Legionella pneumophila is an opportunistic human pathogen that is increasingly recognized as an important cause of both community and nosocomially acquired pneumonia (Legionnaires’ disease or legionellosis) worldwide. Researchers from the Institut Pasteur tried to understand how a harmless environmental bacterium can become a feared human pathogen.
This human disease represents up to 5% of community-acquired pneumonia with a high mortality rate (11% to 33%), in particular for immunocompromised and elderly people. Risk factors for developing Legionnaires’ disease are smoking, chronic heart or lung disease, diabetes, organ transplantation, immunosuppression, cancer, and age >50 years. Many of these risk factors are increasing in developed countries, as did the number of cases of Legionellosis in the last years (data from ECDC). Outbreaks affecting hundreds of people are frequently reported.
Astonishing evolutionary trajectories
L. pneumophila belongs to a genus that comprises over 60 species, all of which are environmental bacteria that replicate in aquatic protozoa (a unicellular organism) in sweet water ponds and rivers. To understand how a harmless environmental bacterium can become a feared human pathogen, researchers from the Biology of intracellular bacteria Unit at the Institut Pasteur used functional and comparative genomics to deconstruct an entire bacterial genus and reveal for the first time the surprising parallel evolutionary trajectories that have led to the emergence of the major human disease agent, Legionella pneumophila.
Their research has uncovered an unexpectedly large repository of effector proteins (that are proteins secreted in the host cell where they perform and action) with evidence that Legionella species have acquired proteins from all domains of life (plant, animal, fungal, archaea) and have integrated them in their bacterial genomes. The bacteria have transformed these proteins, using them as “tools of oppression” to hijack host cellular functions, in particular targeting signal transduction, protein turnover (balance between protein synthesis and protein degradation) and chromatin modifying pathways.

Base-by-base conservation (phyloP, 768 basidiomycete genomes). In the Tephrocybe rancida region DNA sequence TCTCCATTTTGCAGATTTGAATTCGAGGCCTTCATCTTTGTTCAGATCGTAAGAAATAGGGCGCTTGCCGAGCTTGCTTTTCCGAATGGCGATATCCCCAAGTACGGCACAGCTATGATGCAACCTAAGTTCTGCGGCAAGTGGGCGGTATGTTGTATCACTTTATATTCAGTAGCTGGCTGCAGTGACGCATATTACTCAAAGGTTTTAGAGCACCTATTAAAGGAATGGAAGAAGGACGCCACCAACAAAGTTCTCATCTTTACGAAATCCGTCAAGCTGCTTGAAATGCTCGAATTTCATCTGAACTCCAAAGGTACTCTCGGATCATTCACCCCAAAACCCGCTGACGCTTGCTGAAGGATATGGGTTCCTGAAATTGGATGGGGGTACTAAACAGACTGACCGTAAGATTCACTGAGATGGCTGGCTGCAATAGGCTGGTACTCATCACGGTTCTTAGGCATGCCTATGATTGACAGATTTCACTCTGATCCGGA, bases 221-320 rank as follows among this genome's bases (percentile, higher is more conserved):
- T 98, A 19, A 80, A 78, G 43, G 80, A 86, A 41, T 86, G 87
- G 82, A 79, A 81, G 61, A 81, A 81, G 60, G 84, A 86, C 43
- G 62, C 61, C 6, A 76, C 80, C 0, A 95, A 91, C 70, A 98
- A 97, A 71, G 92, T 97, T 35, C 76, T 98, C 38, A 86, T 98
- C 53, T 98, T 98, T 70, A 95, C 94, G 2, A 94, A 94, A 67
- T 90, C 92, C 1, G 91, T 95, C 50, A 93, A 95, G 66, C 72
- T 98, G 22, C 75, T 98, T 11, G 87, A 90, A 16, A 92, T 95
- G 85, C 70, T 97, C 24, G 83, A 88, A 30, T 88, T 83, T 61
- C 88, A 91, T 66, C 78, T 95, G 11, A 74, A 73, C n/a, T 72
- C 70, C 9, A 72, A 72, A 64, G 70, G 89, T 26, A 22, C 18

A trail to explore
“This is the first demonstration of such a massive scale of horizontal gene transfer taking place between protozoa and their bacterial parasites, leading to the emergence of new human pathogens from environmental origins” explains Carmen Buchrieser, from the Biology of intracellular bacteria Unit. An interesting concept in evolution that will be applicable to other bacteria. There are many amoeba-associated bacteria in the environment, thus it is plausible that other bacterial species may evolve similar strategies and infect humans.
More than 18,000 effectors in the Legionella genus genome provide multiple, independent combinations for replication in human cells, PNAS, Janvier 2019
Laura Gomez-Valero1,2, Christophe Rusniok1,2, Danielle Carson3, Sonia Mondino1,2, Ana Elena Pérez-Cobas1,2, Monica Rolando1,2, Shivani Pasricha4, Sandra Reuter5, Jasmin Demirtas1,2, Johannes Crumbach1,2, Stephane Descorps-Declere6, Elizabeth L. Hartland4,7,8, Sophie Jarraud9,10, Gordon Dougan5, Gunnar N. Schroeder3,11, Gad Frankel3, Carmen Buchrieser1,2
1 Institut Pasteur, Biologie des Bactéries Intracellulaires, Paris, France
2 CNRS UMR 3525, Paris, France
3 Medical Research Council Centre for Molecular Bacteriology and Infection, Department of Life Sciences, Imperial College London, United Kingdom
4 Department of Microbiology and Immunology, the Peter Doherty Institute for Infection and Immunity, University of Melbourne, Melbourne, Australia
5 Wellcome Trust Sanger Institute, Hinxton, Cambridge, United Kingdom
6 Institut Pasteur, Center of Bioinformatics, Biostatistics and Integrative Biology, Paris, France
7 Centre for Innate Immunity and Infectious Diseases, Hudson Institute of Medical Research, Clayton, Australia
8 Department of Molecular and Translational Science, Monash University, Clayton, Australia
9 International Center for Infectiology Research, INSERM, U1111, CNRS, UMR 5308, Université Lyon 1, Lyon, France
10 National Reference Centre of Legionella, Hospices Civils de Lyon, France
11 Centre for Experimental Medicine, Queen’s University Belfast, United Kingdom